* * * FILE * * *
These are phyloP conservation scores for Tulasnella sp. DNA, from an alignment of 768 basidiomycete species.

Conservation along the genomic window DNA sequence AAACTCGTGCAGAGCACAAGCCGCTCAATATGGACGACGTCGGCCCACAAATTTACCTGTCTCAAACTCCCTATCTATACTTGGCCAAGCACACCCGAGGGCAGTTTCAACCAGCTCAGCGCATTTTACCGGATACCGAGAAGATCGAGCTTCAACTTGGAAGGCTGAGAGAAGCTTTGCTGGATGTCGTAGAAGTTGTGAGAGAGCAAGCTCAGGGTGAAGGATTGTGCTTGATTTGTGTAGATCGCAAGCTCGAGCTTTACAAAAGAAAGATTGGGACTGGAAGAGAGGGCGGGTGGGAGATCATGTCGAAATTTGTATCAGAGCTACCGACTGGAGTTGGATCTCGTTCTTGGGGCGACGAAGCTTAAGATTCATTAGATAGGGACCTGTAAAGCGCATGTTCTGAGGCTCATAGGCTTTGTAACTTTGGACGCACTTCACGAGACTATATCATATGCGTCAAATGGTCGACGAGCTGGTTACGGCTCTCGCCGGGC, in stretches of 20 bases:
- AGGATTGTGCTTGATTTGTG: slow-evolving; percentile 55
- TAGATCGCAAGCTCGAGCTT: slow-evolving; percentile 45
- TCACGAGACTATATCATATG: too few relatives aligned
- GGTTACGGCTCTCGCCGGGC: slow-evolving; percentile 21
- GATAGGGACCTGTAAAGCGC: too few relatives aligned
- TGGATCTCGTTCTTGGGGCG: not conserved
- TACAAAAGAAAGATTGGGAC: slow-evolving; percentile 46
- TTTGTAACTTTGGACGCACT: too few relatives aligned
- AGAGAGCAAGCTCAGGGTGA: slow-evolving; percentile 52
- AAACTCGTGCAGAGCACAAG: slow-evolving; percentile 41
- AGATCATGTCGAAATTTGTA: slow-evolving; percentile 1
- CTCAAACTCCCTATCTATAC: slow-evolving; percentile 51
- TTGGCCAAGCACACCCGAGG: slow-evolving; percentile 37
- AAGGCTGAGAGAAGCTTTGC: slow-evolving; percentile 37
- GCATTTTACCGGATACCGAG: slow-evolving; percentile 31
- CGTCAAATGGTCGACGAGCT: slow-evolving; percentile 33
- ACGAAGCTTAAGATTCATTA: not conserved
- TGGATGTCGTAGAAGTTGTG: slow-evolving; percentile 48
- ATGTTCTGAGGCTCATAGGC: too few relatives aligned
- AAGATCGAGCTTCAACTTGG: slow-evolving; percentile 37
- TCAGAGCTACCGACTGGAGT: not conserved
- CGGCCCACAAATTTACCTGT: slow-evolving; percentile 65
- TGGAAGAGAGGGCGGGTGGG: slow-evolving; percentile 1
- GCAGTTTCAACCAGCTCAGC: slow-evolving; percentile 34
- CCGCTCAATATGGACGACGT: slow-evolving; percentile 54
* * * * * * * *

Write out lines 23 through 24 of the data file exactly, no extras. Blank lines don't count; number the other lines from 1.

- TCAGAGCTACCGACTGGAGT: not conserved
- CGGCCCACAAATTTACCTGT: slow-evolving; percentile 65